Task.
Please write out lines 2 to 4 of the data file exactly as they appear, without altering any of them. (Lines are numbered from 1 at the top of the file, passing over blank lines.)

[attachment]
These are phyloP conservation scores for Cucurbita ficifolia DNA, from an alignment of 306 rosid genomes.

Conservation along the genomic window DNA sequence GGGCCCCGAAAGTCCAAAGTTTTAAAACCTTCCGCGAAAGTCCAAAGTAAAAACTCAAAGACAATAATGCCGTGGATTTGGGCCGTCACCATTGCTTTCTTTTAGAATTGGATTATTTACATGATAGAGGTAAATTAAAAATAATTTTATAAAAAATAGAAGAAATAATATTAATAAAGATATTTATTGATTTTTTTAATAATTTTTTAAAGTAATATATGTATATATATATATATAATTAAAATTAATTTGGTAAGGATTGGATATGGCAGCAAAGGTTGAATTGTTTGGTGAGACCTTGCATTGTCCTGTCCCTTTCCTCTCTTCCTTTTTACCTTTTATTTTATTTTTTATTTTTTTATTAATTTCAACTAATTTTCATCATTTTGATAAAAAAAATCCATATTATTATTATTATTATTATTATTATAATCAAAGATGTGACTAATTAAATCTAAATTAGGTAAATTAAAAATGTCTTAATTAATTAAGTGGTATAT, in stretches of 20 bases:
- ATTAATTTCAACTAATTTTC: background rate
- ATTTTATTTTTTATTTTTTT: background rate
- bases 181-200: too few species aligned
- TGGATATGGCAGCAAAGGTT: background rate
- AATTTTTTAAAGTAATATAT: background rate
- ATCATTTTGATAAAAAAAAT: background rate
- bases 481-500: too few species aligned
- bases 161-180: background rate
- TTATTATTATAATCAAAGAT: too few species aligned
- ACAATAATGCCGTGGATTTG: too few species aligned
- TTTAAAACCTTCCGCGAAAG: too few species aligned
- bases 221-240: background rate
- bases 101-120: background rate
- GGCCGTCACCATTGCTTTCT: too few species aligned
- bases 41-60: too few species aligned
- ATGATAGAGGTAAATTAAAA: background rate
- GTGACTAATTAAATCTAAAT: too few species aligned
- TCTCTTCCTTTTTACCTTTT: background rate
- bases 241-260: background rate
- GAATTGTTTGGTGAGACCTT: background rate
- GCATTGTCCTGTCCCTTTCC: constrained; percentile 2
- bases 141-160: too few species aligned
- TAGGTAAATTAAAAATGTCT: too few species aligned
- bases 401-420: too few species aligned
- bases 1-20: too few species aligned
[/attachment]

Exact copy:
Conservation along the genomic window DNA sequence GGGCCCCGAAAGTCCAAAGTTTTAAAACCTTCCGCGAAAGTCCAAAGTAAAAACTCAAAGACAATAATGCCGTGGATTTGGGCCGTCACCATTGCTTTCTTTTAGAATTGGATTATTTACATGATAGAGGTAAATTAAAAATAATTTTATAAAAAATAGAAGAAATAATATTAATAAAGATATTTATTGATTTTTTTAATAATTTTTTAAAGTAATATATGTATATATATATATATAATTAAAATTAATTTGGTAAGGATTGGATATGGCAGCAAAGGTTGAATTGTTTGGTGAGACCTTGCATTGTCCTGTCCCTTTCCTCTCTTCCTTTTTACCTTTTATTTTATTTTTTATTTTTTTATTAATTTCAACTAATTTTCATCATTTTGATAAAAAAAATCCATATTATTATTATTATTATTATTATTATAATCAAAGATGTGACTAATTAAATCTAAATTAGGTAAATTAAAAATGTCTTAATTAATTAAGTGGTATAT, in stretches of 20 bases:
- ATTAATTTCAACTAATTTTC: background rate
- ATTTTATTTTTTATTTTTTT: background rate